NASA's New Horizons spacecraft launches into space on a mission to the planet Pluto and beyond on Jan. 19, 2006.
This story was updated at 5:09 p.m. EST.
NASA's first probe bound for the planet Pluto and beyond rocketed toward the distant world Thursday after two days of delay due to weather.
A Lockheed Martin-built Atlas 5 rocket flung the New Horizons spacecraft spaceward at 2:00 p.m. EST (1900), sending the probe speeding away from Earth at about 36,250 miles per hour (58,338 kilometers per hour)- the fastest ever for a NASA mission. The probe should pass the Moon at 11:00 EST (0400 Jan. 20 GMT) on a nine-year trek towards Pluto.
"The United States has a spacecraft on its way to Pluto, the Kuiper Belt and on to the stars," said New Horizons principal investigator Alan Stern during a post-launch press conference. "I have July 14, 2015 emblazoned on my calendar."
Initial reports indicate that the probe is in good health. Grounds stations received their first signals from New Horizons at about 2:50 p.m. EST (1950 GMT), which showed the spacecraft's radioisotope thermoelectric generator (RTG) - which uses heat from decaying plutonium dioxide to generate power - is online and performing as expected, mission managers said.
"The vehicle looks to be right where it needs to be," NASA launch manager Omar Baez, said just after liftoff. "It was Mother Nature that was holding us back earlier, but we got through it."
Indeed, nature was the bane of New Horizons' launch from the beginning.
Flight controllers were forced to scrub an initial Jan. 17 launch attempt when winds proved too strong at the spacecraft's Complex 41 launch pad at Cape Canaveral Air Force Station in Cape Canaveral, Florida. One day later, severe storms in Maryland prevented a second launch attempt when they knocked out power at New Horizons' mission control center at Johns Hopkins University's Applied Physics Laboratory. The laboratory is managing the mission for NASA.
Earlier today, thick cloud cover repeatedly forced flight controllers to push back New Horizons' planned liftoff from 1:08 p.m. EST (1808 GMT), until the weather eased to meet launch guidelines.
"It was suspenseful, there was no question," Stern said of today's countdown, holding up a small stub of a pencil. "This has been our mascot for years, this little ground-down pencil...it represents perseverance."
New Horizons mission managers took today's launch as an opportunity to honor Pluto's past.
Riding aboard the NASA spacecraft are ashes of the late astronomer Clyde Tombaugh, who discovered the planet in 1930 at the Lowell Observatory in Flagstaff, Arizona. Tombaugh died in Jan. 17, 1997, nine years to the day of New Horizons first launch attempt this week.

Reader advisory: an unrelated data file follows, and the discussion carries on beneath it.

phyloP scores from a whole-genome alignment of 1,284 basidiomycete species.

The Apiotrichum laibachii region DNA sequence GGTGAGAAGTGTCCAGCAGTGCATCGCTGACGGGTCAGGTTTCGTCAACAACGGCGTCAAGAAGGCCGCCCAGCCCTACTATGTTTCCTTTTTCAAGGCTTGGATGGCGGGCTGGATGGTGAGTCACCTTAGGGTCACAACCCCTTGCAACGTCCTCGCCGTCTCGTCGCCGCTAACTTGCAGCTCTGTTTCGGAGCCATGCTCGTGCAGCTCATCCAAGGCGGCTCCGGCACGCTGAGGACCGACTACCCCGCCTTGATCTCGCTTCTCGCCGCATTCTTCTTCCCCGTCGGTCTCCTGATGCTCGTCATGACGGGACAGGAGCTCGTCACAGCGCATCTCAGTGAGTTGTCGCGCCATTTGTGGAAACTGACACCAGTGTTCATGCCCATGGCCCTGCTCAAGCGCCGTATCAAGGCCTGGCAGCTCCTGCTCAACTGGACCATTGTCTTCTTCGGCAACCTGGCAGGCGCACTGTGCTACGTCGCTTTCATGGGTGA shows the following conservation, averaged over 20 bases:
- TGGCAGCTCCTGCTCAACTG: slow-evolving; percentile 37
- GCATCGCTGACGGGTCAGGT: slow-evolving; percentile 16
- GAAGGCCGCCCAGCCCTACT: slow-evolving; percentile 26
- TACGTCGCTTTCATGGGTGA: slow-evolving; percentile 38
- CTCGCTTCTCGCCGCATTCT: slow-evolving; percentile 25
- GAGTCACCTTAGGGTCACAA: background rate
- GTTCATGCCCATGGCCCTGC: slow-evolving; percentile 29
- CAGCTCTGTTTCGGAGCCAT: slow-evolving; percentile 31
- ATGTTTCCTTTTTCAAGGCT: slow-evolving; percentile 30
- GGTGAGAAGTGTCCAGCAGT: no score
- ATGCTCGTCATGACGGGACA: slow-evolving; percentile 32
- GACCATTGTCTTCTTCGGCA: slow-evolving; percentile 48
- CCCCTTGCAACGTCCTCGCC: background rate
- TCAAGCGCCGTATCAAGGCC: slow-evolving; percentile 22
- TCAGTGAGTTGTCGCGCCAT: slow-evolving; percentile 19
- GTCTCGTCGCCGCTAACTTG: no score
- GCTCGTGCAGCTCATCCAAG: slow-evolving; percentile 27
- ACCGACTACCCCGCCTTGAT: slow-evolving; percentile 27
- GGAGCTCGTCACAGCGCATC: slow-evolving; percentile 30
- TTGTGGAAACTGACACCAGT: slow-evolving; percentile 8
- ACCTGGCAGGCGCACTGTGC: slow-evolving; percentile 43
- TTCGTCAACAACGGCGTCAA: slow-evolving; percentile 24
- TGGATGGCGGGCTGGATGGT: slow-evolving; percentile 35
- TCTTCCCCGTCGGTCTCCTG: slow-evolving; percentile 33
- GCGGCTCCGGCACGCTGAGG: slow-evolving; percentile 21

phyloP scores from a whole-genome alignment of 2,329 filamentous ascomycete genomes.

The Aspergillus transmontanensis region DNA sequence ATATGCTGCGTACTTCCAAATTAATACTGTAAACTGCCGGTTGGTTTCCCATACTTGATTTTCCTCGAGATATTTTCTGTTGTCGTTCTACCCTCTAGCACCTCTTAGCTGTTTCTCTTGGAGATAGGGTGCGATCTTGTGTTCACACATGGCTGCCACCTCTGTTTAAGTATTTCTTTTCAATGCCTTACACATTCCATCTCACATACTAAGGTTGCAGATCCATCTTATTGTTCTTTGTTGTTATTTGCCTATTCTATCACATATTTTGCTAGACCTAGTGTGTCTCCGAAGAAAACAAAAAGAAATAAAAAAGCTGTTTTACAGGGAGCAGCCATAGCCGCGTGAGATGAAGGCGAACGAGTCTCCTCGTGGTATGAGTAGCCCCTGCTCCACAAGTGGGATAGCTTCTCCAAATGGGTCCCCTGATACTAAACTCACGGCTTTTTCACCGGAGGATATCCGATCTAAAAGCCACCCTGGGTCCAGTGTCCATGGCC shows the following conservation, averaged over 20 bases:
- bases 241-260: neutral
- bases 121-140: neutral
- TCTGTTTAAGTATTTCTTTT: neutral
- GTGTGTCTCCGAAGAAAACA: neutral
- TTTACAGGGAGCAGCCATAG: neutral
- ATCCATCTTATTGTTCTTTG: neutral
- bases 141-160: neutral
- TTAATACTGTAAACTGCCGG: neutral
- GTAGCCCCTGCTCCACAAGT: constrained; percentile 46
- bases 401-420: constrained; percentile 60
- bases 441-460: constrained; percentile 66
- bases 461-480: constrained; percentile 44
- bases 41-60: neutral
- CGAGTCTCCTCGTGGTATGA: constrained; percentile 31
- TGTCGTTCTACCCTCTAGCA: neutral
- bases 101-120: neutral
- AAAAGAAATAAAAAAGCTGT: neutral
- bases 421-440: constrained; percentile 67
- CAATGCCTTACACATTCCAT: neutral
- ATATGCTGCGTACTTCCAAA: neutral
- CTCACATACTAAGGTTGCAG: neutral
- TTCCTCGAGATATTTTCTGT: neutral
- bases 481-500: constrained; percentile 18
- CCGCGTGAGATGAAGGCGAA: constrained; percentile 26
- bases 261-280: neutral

"I want to point out what a great honor it is to have Clyde's widow [and family] here with us," Stern said of Patsy Tombaugh, her daughter Annette and son-in-law.
Jim Kennedy, NASA's Kennedy Space Center director, said earlier this week that a Florida quarter - bearing the image of a space shuttle - is also accompanying the probe to Pluto.
Onward to Pluto
The $700 million New Horizons mission began in earnest as the probe popped free from its third stage to begin the long, nine-year trek toward Pluto. The spacecraft should swing past Jupiter, grabbing a gravity boost in the process, in late February 2007, NASA officials said.
"This mission is going to the far frontier of our solar system," said Richard Binzel, a science team co-investigator from the Massachusetts Institute of Technology (MIT), before today's launch. "In some ways, our basic knowledge about Pluto could fit on a three-by-five inch note card."
Pluto is the only member of the traditional nine-planet solar system not visited by a spacecraft, a statistic New Horizons hopes to change. The probe carries seven primary instruments to study Pluto, its moon Charon and two other objects - currently dubbed P1 and P2 - discovered orbiting the planet last year.
The spacecraft is designed to begin observing Pluto about five months before its scheduled flyby in July 2015, which will take place about three billion miles (five billion kilometers) from Earth on the 50th anniversary of Mariner 4's flyby of Mars - NASA's first ever red planet flyby, Stern said.
Mission managers expect New Horizons to speed past the planet at about 31,000 miles per hour while using its instrument package to build detailed maps of the planet, as well as study its composition and tenuous atmosphere.
About nine months after the encounter, the 1,054-pound (478-kilogram) spacecraft should finish sending its Pluto observations to Earth, which will take about 4.5 hours to reach researchers on the ground.
The information New Horizons will send to Earth about Pluto and its moons will likely alter our view of the distant, icy world, researchers said.
"I think it's exciting that all the textbooks will have to be rewritten," Stern said.
Thursday's space shot marked the second Atlas 5 launch for NASA - the Mars Reconnaissance Orbiter flight was the first - and the seventh flight overall for the Lockheed Martin rocket. The launch also marked the second success for NASA this week.
The space agency's Stardust probe - which collected samples of interstellar dust and fragments of Comet Wild 2 (pronounced "Vilt 2") - landed safely on the Utah desert on Jan. 15.
""This week, NASA has accomplished an amazing one-two punch for...exploration," said Andrew Dantzler, director of the solar system division at NASA's Washington, D.C. headquarters. "It's been a great day."
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- Reaching for the Edge: New Horizons Spacecraft Bound for Pluto
- Full Circle: NASA's Stardust Probe Returns Home with Comet Samples